Payroll growth rebounded sharply in June as the U.S. economy added 224,000 jobs, the best gain since January and running contrary to worries that both the employment picture and overall growth picture were beginning to weaken. The unemployment rate edged up to 3.7% as labor force participation rose, according to the Labor Department.
Economists surveyed by Dow Jones had expected nonfarm payrolls to rise by 165,000 and the unemployment rate to hold steady at 3.6%. May’s initially reported growth of 75,000 had raised doubts about the durability of the record-setting expansion that began a decade ago. The May count was revised lower to 72,000.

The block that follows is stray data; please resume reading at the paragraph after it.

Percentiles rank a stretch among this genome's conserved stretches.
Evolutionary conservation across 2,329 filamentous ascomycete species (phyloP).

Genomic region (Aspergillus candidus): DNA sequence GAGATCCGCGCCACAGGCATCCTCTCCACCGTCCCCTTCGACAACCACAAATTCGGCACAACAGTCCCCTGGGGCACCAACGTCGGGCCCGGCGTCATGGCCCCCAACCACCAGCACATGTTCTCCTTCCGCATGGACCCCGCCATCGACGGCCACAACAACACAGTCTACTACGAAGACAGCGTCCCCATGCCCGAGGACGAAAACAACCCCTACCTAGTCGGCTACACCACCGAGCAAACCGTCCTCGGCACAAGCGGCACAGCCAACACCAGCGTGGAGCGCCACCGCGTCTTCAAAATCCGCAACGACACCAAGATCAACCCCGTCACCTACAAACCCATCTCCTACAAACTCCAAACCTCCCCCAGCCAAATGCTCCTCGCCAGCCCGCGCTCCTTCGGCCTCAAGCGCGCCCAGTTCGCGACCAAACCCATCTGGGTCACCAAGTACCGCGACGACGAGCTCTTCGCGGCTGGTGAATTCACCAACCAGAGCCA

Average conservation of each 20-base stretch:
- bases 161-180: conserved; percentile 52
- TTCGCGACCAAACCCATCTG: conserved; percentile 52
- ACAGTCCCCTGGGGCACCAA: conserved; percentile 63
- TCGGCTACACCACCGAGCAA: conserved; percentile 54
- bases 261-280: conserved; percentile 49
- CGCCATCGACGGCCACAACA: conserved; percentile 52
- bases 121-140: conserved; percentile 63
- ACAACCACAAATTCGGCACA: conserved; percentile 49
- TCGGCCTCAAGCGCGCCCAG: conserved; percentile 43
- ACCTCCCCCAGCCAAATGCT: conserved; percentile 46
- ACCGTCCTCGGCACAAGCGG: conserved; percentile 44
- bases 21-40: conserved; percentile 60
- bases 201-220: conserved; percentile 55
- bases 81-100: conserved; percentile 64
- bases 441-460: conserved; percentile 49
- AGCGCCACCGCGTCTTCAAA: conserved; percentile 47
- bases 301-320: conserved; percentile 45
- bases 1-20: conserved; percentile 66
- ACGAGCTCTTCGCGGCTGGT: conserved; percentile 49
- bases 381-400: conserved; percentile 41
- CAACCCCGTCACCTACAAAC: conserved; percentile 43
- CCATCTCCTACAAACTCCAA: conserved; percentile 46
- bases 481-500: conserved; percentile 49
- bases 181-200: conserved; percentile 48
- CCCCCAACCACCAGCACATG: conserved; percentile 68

Federal Reserve policymakers have been watching the jobs numbers closely.
Markets have been widely anticipating that the central bank will cut its benchmark interest rate later this month, regardless of what the June payrolls count showed.
The stock market opened lower as investors contemplated what the report might mean for expectations that the Fed will be cutting interest rates later this month in an effort to stave off a widely expected economic slowdown through the year. Government bond yields surged, with the benchmark 10-year note up nearly 10 basis points to about 2.05%.
SOURCE: Jeff Cox, CNBC